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Daesh threats force US to develop new ways for Kabul evacuations

Daesh threats force US to develop new ways for Kabul evacuations

Daesh threats force US to develop new ways for Kabul evacuations

US officials declined to provide more specifics about the Daesh threat but described it as significant. The US Embassy warned citizens not to travel to the Kabul airport without individual instruction from a US government representative.

A US Air Force security forces raven maintains a security cordon outside a US Air Force C-17 Globemaster III aircraft in support of Operation Allies Refuge at Hamid Karzai International Airport in Kabul, Afghanistan, Friday, on August 20, 2021.
A US Air Force security forces raven maintains a security cordon outside a US Air Force C-17 Globemaster III aircraft in support of Operation Allies Refuge at Hamid Karzai International Airport in Kabul, Afghanistan, Friday, on August 20, 2021. (AP)

Potential Daesh threats against Americans in Afghanistan are forcing the US military to develop new ways to get evacuees to the airport in Kabul, a senior US official said, adding a new complication to the already chaotic efforts to get people out of the country after its swift fall to the Taliban.

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The official said that small groups of Americans and possibly other civilians will be given specific instructions on what to do, including movement to transit points where they can be gathered up by the military. The official spoke on condition of anonymity to discuss military operations.

The changes come as the US Embassy issued a new security warning Saturday telling citizens not to travel to the Kabul airport without individual instruction from a US government representative. Officials declined to provide more specifics about the Daesh threat but described it as significant. They said there have been no confirmed attacks as yet.

Daesh in Afghanistan

The Daesh group, which has long declared a desire to attack America and US interests abroad, has been active in Afghanistan for a number of years, carrying out waves of horrific attacks, mostly on the Shiite minority.
The group has been repeatedly targeted by US air strikes in recent years, as well as Taliban attacks. But officials say fragments of the group are still active in Afghanistan, and the US is concerned about it reconstituting in a larger way as the country comes under divisive Taliban rule.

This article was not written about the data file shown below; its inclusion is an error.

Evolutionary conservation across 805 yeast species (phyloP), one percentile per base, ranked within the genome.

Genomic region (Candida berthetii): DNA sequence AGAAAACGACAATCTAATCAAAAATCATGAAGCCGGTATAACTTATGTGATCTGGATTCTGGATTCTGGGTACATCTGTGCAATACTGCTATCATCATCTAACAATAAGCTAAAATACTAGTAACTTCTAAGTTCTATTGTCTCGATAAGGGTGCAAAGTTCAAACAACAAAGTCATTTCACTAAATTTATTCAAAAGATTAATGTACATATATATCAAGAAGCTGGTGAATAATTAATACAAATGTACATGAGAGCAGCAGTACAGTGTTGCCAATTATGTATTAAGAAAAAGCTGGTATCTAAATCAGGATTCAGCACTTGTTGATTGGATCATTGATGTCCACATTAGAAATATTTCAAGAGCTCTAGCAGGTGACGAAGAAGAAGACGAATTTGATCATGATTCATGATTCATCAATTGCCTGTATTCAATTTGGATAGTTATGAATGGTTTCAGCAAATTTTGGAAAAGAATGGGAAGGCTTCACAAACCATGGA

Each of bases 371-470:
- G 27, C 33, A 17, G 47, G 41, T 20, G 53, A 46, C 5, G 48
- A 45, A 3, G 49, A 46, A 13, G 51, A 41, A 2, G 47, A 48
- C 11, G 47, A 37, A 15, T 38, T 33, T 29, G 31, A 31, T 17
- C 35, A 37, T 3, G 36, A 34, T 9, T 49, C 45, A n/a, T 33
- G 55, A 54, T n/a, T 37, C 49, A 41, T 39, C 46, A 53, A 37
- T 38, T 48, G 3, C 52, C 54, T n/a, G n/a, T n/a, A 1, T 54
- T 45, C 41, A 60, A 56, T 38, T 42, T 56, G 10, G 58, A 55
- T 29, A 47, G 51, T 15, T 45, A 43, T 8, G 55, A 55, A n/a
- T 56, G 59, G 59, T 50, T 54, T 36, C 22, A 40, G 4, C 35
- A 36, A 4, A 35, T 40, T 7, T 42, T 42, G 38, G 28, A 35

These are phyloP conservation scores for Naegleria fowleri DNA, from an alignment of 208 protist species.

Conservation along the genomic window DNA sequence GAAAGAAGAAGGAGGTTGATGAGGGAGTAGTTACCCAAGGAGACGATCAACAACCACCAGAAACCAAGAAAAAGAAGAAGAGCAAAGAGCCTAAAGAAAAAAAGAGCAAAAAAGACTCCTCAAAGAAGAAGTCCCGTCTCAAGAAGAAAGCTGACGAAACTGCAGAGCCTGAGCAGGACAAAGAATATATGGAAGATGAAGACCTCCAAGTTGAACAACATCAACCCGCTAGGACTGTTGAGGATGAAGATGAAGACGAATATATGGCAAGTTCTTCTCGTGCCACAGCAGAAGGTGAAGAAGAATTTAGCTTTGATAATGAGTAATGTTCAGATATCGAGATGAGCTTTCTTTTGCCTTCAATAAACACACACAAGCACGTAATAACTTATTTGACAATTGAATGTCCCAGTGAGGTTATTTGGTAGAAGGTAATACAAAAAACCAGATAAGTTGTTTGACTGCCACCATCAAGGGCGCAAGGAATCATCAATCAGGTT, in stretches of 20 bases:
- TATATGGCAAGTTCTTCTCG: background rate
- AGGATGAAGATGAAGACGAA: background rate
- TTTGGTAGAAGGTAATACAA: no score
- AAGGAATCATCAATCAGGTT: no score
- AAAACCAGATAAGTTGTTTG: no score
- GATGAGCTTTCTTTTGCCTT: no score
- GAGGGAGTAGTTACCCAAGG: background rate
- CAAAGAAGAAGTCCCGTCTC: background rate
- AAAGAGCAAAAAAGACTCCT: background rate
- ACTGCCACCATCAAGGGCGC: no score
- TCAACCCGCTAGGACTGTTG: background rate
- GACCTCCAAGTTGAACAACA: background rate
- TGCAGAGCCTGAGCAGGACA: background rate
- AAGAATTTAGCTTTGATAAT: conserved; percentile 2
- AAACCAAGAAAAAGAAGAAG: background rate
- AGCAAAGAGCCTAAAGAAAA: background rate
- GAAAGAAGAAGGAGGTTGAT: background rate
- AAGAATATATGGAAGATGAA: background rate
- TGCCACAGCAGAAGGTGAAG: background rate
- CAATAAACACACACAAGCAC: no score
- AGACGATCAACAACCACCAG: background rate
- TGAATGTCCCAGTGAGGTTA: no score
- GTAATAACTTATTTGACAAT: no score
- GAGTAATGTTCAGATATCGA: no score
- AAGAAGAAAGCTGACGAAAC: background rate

Biden may compel airlines to carry evacuees

Meanwhile, President Joe Biden's administration has told US airlines they could be ordered to help ferry people who have been evacuated from Afghanistan, two officials said.

One official, speaking on condition of anonymity, said a "warning order" was issued to carriers on Friday telling the companies they could be used, but no decision had been made. The news was first reported by the Wall Street Journal.

The official said the civilian aircraft would not fly into Afghanistan, but would instead ferry evacuees from air bases in locations including the Middle East and Germany.

UK says China, Russia needed for 'moderating influence' over Taliban

Britain would have to turn to Russia and China to exercise a "moderating influence" over the Taliban, despite a mistrust between the UK and those governments, Foreign Secretary Dominic Raab said.

"We're going to have to bring in countries with a potentially moderating influence like Russia and China, however uncomfortable that is," Raab told The Sunday Telegraph newspaper.

British forces have evacuated 3,821 people from Kabul since August 13, according to Britain's Ministry of Defence, including 1,323 who have made it to the UK. This includes embassy staff, British nationals, and those eligible under the Afghan Relocation and Assistance Policy (ARAP) programme.

'Abandonment of Afghanistan'

Former British Prime Minister Tony Blair said late on Saturday that the "abandonment" of Afghanistan was "tragic, dangerous, unnecessary, not in their interests and not in ours."

The former prime minister, who sent British troops into Afghanistan in 2001, said the decision to withdraw was driven "not by grand strategy but by politics".

Blair added that Britain had serious reflection to do after what he described as "little or no consultation" by the United States in the decision to pull out from Afghanistan.

"We (Britain) are at risk of relegation to the second division of global powers. Maybe we don't mind. But we should at least take the decision deliberatively," Blair wrote in an article published on Saturday.

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